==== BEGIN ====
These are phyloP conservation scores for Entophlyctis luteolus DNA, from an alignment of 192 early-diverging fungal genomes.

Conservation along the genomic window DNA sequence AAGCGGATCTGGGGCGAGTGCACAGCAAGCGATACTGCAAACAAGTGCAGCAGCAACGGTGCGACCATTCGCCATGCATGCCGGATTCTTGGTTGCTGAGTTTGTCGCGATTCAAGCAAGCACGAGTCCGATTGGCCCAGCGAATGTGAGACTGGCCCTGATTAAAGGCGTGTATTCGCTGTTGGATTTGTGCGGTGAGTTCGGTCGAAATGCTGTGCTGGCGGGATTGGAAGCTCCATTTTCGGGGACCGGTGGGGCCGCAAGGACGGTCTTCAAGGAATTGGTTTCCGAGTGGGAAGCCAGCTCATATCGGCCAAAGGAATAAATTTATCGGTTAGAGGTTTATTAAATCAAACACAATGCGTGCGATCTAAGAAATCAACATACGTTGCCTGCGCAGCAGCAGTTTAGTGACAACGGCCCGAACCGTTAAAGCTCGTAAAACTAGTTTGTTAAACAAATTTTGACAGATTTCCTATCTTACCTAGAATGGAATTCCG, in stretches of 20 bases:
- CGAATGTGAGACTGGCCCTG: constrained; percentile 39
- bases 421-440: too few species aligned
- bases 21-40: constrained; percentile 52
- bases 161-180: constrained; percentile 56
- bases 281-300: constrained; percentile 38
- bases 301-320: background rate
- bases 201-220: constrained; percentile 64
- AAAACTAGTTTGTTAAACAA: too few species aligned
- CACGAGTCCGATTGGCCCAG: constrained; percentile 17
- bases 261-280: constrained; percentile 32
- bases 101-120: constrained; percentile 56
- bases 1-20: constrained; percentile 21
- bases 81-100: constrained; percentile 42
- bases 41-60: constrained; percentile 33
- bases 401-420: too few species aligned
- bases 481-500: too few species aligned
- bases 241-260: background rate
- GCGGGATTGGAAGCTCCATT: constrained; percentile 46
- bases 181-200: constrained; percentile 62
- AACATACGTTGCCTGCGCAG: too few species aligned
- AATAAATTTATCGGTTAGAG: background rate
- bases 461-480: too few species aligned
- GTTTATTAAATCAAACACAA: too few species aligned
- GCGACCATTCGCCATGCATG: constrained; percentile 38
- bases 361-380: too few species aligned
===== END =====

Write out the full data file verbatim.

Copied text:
These are phyloP conservation scores for Entophlyctis luteolus DNA, from an alignment of 192 early-diverging fungal genomes.

Conservation along the genomic window DNA sequence AAGCGGATCTGGGGCGAGTGCACAGCAAGCGATACTGCAAACAAGTGCAGCAGCAACGGTGCGACCATTCGCCATGCATGCCGGATTCTTGGTTGCTGAGTTTGTCGCGATTCAAGCAAGCACGAGTCCGATTGGCCCAGCGAATGTGAGACTGGCCCTGATTAAAGGCGTGTATTCGCTGTTGGATTTGTGCGGTGAGTTCGGTCGAAATGCTGTGCTGGCGGGATTGGAAGCTCCATTTTCGGGGACCGGTGGGGCCGCAAGGACGGTCTTCAAGGAATTGGTTTCCGAGTGGGAAGCCAGCTCATATCGGCCAAAGGAATAAATTTATCGGTTAGAGGTTTATTAAATCAAACACAATGCGTGCGATCTAAGAAATCAACATACGTTGCCTGCGCAGCAGCAGTTTAGTGACAACGGCCCGAACCGTTAAAGCTCGTAAAACTAGTTTGTTAAACAAATTTTGACAGATTTCCTATCTTACCTAGAATGGAATTCCG, in stretches of 20 bases:
- CGAATGTGAGACTGGCCCTG: constrained; percentile 39
- bases 421-440: too few species aligned
- bases 21-40: constrained; percentile 52
- bases 161-180: constrained; percentile 56
- bases 281-300: constrained; percentile 38
- bases 301-320: background rate
- bases 201-220: constrained; percentile 64
- AAAACTAGTTTGTTAAACAA: too few species aligned
- CACGAGTCCGATTGGCCCAG: constrained; percentile 17
- bases 261-280: constrained; percentile 32
- bases 101-120: constrained; percentile 56
- bases 1-20: constrained; percentile 21
- bases 81-100: constrained; percentile 42
- bases 41-60: constrained; percentile 33
- bases 401-420: too few species aligned
- bases 481-500: too few species aligned
- bases 241-260: background rate
- GCGGGATTGGAAGCTCCATT: constrained; percentile 46
- bases 181-200: constrained; percentile 62
- AACATACGTTGCCTGCGCAG: too few species aligned
- AATAAATTTATCGGTTAGAG: background rate
- bases 461-480: too few species aligned
- GTTTATTAAATCAAACACAA: too few species aligned
- GCGACCATTCGCCATGCATG: constrained; percentile 38
- bases 361-380: too few species aligned